The debate

The arguments presented to the commission have ripened over years of feuding.

Safety was the primary worry of the 23 speakers — mostly horse riders — who opposed the trail. They cited accidents and near-accidents caused by bicycle packs and renegade bicyclists illegally speeding down park trails and terrorizing horses, riders and hikers.

"Mixing uses on the same trail is a recipe for disaster," said Kermit Clayton.

Other concerns were increased traffic and parking on narrow Woodside roads, sanitation, the burden of responding to accidents, and erosion and sedimentation of creeks caused by skidding bikes.

Woodside Town Manager Susan George presented the town's "adamant opposition" to any bike trail that will encroach on parks and detract from their enjoyment. She cited problems with traffic and parking. "The Town Council supports a regional collaborative effort to solve the problem," she said.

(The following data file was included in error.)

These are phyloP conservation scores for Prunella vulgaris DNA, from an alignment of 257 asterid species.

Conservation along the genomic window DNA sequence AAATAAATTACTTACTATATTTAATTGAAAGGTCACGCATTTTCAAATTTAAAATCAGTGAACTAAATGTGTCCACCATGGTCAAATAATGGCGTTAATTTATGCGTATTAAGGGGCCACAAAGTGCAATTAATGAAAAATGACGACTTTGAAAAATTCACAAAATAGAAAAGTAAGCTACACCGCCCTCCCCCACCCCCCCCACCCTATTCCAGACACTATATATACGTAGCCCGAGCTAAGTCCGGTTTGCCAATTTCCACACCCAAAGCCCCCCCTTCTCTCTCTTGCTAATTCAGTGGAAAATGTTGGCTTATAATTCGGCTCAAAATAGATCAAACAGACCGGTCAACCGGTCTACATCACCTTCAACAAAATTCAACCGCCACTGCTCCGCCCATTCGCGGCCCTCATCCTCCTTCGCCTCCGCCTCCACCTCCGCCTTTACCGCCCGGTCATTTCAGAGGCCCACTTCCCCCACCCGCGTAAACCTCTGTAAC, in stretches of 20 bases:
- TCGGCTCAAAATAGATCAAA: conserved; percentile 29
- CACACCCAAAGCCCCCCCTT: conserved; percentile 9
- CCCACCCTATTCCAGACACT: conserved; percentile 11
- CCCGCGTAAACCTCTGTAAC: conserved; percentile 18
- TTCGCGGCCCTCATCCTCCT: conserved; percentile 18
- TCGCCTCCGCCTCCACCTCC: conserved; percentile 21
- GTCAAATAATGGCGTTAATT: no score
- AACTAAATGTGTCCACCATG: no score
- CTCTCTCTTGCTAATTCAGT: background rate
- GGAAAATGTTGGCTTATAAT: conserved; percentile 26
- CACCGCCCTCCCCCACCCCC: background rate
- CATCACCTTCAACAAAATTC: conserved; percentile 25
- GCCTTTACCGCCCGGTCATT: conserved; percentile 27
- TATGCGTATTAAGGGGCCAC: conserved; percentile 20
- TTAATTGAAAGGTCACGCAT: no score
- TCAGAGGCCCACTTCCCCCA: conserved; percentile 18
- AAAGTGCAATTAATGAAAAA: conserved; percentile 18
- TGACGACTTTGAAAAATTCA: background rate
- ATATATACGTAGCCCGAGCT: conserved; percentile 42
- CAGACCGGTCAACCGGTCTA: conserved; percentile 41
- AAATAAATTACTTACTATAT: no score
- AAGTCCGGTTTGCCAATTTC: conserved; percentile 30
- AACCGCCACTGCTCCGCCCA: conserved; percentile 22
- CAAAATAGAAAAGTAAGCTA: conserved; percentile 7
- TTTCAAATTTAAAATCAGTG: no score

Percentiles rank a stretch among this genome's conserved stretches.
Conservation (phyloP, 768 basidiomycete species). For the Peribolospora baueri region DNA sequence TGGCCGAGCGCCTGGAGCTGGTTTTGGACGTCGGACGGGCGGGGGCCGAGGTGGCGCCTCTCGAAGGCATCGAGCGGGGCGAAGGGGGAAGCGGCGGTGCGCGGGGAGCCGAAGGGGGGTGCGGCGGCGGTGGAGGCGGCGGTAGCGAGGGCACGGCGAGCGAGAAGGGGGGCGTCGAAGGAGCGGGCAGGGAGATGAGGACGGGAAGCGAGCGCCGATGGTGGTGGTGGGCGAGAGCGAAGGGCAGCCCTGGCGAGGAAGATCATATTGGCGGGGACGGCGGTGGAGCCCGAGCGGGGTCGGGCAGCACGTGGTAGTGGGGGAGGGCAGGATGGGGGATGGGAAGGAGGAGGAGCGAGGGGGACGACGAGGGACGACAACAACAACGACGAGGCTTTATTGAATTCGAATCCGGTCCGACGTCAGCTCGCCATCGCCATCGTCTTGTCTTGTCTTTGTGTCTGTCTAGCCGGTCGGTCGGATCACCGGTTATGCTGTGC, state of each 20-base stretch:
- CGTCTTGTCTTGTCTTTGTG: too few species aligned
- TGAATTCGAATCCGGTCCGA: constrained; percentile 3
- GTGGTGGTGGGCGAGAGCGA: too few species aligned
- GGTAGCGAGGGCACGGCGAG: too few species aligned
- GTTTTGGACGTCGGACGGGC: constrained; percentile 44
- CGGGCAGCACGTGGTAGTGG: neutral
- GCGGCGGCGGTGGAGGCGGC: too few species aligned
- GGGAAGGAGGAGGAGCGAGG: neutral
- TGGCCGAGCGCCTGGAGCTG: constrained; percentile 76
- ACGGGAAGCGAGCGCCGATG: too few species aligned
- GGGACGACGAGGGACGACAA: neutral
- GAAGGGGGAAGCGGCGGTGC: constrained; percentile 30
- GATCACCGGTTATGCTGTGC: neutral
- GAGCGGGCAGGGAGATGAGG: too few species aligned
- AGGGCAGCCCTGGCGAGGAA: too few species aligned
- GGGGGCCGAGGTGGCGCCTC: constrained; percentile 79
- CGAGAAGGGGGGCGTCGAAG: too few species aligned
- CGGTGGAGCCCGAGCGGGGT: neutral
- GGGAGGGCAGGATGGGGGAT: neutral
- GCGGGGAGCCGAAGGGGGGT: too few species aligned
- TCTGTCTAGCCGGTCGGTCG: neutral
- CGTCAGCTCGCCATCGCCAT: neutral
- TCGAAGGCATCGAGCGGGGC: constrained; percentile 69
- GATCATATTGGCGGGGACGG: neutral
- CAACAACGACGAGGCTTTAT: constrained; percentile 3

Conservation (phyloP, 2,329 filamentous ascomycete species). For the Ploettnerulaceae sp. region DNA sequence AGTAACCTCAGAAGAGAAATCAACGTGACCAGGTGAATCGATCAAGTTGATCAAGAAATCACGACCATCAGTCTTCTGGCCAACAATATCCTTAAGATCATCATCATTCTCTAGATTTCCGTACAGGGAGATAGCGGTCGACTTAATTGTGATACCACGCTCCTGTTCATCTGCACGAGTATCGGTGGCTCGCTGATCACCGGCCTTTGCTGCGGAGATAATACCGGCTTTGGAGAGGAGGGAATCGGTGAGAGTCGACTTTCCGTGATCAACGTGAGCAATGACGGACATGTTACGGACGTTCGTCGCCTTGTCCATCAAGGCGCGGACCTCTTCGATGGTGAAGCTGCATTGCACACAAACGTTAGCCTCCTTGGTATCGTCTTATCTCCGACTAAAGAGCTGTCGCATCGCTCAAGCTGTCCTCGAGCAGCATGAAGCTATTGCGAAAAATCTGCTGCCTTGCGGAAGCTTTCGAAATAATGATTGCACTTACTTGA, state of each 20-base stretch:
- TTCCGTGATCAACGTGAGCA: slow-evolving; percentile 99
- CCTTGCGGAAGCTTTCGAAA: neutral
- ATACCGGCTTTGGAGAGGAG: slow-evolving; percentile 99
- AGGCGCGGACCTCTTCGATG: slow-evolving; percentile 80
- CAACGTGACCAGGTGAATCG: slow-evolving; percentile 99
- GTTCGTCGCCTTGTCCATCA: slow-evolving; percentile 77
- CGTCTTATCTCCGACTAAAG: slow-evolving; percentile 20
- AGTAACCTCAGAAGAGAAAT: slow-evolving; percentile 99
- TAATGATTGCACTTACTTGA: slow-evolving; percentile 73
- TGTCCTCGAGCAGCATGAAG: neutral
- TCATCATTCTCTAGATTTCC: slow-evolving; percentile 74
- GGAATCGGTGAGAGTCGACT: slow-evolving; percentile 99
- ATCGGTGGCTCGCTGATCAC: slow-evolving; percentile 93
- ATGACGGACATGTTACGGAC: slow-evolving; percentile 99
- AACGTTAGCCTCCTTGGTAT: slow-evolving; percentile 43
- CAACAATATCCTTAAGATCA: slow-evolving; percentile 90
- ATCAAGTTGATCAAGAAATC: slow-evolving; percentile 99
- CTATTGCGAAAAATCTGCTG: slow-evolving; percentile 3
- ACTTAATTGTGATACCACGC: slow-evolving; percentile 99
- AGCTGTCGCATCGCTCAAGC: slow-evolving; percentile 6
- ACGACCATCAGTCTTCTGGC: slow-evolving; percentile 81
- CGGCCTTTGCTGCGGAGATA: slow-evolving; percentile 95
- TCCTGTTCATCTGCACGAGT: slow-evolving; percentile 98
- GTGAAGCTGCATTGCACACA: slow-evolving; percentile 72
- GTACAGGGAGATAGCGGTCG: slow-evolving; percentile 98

Seven mountain bikers asked for respect and a safe way to get from the valley to Skyline. "Give us an opportunity to show what we can do," said Shane Overton. "We police ourselves. We believe the issues can be addressed."

Susan Doherty complained about the incendiary language of bicycle opponents. "Please don't demonize cyclists," she said.

Patty Ciesla, executive director of the Northern California Mountain Bicycling Association, offered to build a separate trail for mountain bikes with no negative environmental impacts. "I can raise the funds and build the trail at no cost to the county. I promise," she said.